Wilson, in his most morbid phases (because you can’t be an oncologist and not have morbid phases), imagines getting cancer. Becoming another statistic. Just which part of him chooses to become cancerous and just how serious it is all depends on how he feels.
Sometimes he imagines it all caught early, fixed with chemo, everything sorted out fine. Other times, it’s metastasised to the rest of his body, he only has weeks left to live, and even House is vastly unsympathetic (“I wish I was dying. I’d be better at it than you.”). Wilson suspects that that’s what you get for picking a friend whose ideas of interpersonal relationships are as damaged as his thigh muscles.
God, that had been fun. Watching House crumbling away piece by piece, Stacy in tears, Cuddy actually fucking panicking, Rose screaming down the phoneline because he was spending every waking minute at the hospital. It took three days of agony for House to diagnose himself, and in that time Wilson had had nothing to do but watch the way pain creased House’s eyes (he’d never seen it until then; now he looks at his friend and he honestly can’t remember what he used to look like before the constant ache inserted itself into his personality, right between the sarcasm and the soft spot for Baywatch). It stung his eyelids but Wilson hasn’t cried for House to this day. It’s the last line he won’t cross.
He’s watched so many people lose the battle that he thinks he’d have dying down to a fine art, if he put his mind to it. He’d probably be able to concentrate so hard on being good at dying that he wouldn’t have time to panic, wouldn’t even notice until it was too late that the whole process was irreversible. Not that it’s something Wilson wants to try out anytime soon; he can’t help feeling it’d have a downer of an ending, but he thinks that maybe he’s the expert, now, on dying with grace and dying with panic and dying alone and dying in the arms of your loved ones. He’s certainly seen it enough to be sick to death of it (however unfortunate the turn of phrase).
This job destroys him a piece at a time, sanity and hope and personality all eroded until he’s got nothing left.
… we know it’s what I say
The line between life and death gets scarily fluid from time to time and Wilson can’t imagine why the hell Chase would want to work in the NICU anyway. The patients are obviously the point of being a doctor (otherwise they’d just be wandering the corridors in their white coats looking a bit lost), but there are some patients that are harder than others. And babies and children are the most soul-destroying kind, hands down. It’s hard enough coping with the kids and teenagers, wide-eyed and terrified of dying before they’ve lived, but on a day-to-day basis, tiny babies slipping through the cracks- it’s madness and Wilson can’t work out why Chase, of all people, would willingly subject himself to it.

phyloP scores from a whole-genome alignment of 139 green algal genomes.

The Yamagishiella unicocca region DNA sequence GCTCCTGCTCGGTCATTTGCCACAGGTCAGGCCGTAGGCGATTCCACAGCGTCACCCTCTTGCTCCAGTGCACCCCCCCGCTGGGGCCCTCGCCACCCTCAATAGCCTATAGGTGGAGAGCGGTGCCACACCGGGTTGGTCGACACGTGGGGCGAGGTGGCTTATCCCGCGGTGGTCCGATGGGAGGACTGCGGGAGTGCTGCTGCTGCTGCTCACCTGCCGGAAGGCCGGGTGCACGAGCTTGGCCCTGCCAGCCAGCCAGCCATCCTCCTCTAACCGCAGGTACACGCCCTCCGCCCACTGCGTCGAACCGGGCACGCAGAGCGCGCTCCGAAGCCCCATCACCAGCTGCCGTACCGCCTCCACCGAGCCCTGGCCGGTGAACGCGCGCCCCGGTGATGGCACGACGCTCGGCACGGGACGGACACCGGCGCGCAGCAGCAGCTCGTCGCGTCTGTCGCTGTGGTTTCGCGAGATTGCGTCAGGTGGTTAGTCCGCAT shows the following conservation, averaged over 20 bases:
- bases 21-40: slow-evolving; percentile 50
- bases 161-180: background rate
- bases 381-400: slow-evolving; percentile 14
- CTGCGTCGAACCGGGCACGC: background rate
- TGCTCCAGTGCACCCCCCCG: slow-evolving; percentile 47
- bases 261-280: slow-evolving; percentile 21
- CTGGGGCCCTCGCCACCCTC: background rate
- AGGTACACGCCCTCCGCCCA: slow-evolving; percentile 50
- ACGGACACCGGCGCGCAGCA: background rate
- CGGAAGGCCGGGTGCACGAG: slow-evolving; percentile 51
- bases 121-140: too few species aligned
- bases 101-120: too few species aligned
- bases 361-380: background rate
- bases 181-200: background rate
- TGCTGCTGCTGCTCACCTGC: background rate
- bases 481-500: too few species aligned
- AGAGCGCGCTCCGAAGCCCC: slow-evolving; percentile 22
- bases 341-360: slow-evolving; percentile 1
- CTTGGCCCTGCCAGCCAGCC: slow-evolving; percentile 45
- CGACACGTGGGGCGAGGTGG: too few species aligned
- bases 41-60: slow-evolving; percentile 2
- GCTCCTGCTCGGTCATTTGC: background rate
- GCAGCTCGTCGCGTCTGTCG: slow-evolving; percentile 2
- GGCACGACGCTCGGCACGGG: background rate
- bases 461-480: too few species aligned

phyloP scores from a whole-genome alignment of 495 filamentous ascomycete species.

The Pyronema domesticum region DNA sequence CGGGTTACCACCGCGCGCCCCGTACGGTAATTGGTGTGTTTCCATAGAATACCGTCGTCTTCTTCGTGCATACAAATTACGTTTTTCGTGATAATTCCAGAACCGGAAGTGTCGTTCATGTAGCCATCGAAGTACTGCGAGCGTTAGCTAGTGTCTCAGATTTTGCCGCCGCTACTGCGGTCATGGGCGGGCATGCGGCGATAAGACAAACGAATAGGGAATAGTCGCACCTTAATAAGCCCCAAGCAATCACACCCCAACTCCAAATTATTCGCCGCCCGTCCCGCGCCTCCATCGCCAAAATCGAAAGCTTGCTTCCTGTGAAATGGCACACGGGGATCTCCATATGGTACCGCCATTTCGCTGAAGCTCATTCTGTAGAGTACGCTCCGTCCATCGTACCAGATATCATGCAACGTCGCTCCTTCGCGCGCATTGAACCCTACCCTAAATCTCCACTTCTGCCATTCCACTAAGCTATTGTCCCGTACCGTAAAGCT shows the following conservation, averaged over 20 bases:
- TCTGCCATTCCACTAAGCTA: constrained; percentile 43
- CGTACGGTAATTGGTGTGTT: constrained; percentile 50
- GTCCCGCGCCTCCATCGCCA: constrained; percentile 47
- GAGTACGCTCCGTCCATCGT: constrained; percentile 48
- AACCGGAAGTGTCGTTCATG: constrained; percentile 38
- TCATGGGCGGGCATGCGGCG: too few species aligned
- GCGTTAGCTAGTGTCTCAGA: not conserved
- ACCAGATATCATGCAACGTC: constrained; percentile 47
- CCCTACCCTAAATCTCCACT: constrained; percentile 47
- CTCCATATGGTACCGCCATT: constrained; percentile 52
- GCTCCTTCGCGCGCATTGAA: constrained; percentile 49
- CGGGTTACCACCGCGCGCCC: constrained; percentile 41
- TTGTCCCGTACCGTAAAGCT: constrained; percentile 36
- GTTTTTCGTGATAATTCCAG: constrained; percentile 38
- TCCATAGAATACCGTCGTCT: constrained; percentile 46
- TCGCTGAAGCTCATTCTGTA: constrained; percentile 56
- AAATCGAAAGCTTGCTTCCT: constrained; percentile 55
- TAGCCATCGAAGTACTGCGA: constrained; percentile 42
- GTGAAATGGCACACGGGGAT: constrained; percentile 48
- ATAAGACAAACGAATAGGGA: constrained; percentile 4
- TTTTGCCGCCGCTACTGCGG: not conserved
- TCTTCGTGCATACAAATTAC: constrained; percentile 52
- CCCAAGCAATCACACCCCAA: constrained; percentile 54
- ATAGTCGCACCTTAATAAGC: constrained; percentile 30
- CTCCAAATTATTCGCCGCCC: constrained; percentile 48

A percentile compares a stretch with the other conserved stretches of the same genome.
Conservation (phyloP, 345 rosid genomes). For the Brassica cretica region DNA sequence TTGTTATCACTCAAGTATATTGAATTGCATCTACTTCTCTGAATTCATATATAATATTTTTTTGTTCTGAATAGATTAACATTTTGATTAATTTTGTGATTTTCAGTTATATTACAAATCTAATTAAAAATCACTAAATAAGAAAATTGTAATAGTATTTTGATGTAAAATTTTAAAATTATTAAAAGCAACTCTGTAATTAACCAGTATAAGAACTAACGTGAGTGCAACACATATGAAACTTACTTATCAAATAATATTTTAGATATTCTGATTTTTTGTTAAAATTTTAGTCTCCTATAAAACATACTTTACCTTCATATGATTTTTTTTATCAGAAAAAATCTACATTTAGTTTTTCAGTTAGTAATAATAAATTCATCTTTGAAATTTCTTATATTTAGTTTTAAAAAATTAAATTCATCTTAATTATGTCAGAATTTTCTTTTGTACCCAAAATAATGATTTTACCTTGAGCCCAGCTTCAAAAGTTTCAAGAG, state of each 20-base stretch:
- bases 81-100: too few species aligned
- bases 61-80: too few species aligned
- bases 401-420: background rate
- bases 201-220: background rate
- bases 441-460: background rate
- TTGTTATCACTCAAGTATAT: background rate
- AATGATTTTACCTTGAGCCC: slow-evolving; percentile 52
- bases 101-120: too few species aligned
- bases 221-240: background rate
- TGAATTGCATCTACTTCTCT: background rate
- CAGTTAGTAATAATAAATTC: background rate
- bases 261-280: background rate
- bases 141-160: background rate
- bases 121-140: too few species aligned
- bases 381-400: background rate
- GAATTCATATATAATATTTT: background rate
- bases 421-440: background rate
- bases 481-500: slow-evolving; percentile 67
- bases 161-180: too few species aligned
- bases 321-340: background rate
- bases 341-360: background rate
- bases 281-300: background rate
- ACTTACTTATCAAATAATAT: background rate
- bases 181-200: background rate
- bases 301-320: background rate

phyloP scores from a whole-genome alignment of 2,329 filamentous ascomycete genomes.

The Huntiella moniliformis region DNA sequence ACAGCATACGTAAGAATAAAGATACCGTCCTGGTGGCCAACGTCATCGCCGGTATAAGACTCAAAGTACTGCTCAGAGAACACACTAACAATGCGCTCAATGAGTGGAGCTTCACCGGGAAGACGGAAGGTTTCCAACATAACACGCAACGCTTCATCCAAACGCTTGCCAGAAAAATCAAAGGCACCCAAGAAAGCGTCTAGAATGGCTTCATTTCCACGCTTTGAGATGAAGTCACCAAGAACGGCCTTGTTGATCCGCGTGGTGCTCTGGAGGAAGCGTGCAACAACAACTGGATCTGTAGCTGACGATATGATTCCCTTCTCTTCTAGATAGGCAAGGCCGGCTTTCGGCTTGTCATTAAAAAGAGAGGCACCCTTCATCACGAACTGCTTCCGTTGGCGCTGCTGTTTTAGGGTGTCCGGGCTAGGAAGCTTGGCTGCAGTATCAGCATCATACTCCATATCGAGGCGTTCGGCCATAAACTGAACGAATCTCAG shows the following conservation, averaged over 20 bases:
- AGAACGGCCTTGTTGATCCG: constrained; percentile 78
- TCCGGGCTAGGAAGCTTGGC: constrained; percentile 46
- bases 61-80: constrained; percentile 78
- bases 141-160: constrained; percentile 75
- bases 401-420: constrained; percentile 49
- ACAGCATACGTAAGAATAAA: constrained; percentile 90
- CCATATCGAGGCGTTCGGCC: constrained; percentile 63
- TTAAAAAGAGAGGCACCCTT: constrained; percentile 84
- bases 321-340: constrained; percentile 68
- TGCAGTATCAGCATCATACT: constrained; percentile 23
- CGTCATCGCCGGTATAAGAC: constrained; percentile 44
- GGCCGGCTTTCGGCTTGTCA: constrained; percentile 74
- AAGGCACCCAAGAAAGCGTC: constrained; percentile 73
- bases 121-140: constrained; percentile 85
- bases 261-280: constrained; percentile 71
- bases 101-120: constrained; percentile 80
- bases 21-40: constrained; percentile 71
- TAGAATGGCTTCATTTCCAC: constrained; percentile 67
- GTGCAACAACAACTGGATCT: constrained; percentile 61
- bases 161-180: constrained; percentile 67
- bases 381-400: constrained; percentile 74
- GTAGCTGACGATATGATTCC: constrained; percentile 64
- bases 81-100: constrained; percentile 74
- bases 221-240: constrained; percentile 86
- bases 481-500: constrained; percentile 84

[No one deserves cancer. No one wakes up in the morning and thinks “fuck, I wish I had leukaemia”. No one smiles when they come to see him and when Wilson offers reprieves, they look relieved, never delighted. They shuffle along in death’s shadow for so long that by the time they’re told that they’re free, it no longer really matters. Chase can’t think why anyone sane would want to be an oncologist.]
It’s a Friday afternoon, and Chase is sitting under the table in diagnostics, sipping a cold instant coffee and wondering just how much he’s willing to subject himself to for a little extra money. It would be less soul-destroying to whore himself out to the hospital staff; and he’d probably make more cash in the process (he’s willing to bet Wilson is a great tipper) (and he tells himself that he didn’t just think that).
Cameron feels everything and everyone, the pain is vicarious and it has got to be making her completely fucking insane because Chase lost another baby today and he has no idea where to begin putting the pieces together again. It’s possible that he can’t, and that thought terrifies him. So he curls his fingers harder around the coffee mug and makes a mess of drinking it, because apparently he’s forgotten how to swallow and the world is too bright and he can’t see and it makes no sense that he should be cut so deeply over this. Alcoholic parents; yes, that snaps everything out of place, and he’ll always have an Achilles heel for members of the clergy, but he has no connotations with babies and yet there was a tiny life that never got the chance to blossom and he abandons his coffee and runs for it before he vomits all over the carpet.
His mouth tastes like cheap coffee and bile, which is a lovely and eclectic combination, and he’s never been more grateful for a rotation to be nearly over. It was kind of Cuddy to get him out of diagnostics and it was sort of funny watching House trying to work out just why he had to get out (it was less fun when he worked it out; but then things generally are) but now he thinks he’ll be glad to slip back into the diagnostics bubble where nothing and no one matters unless you desperately want them to.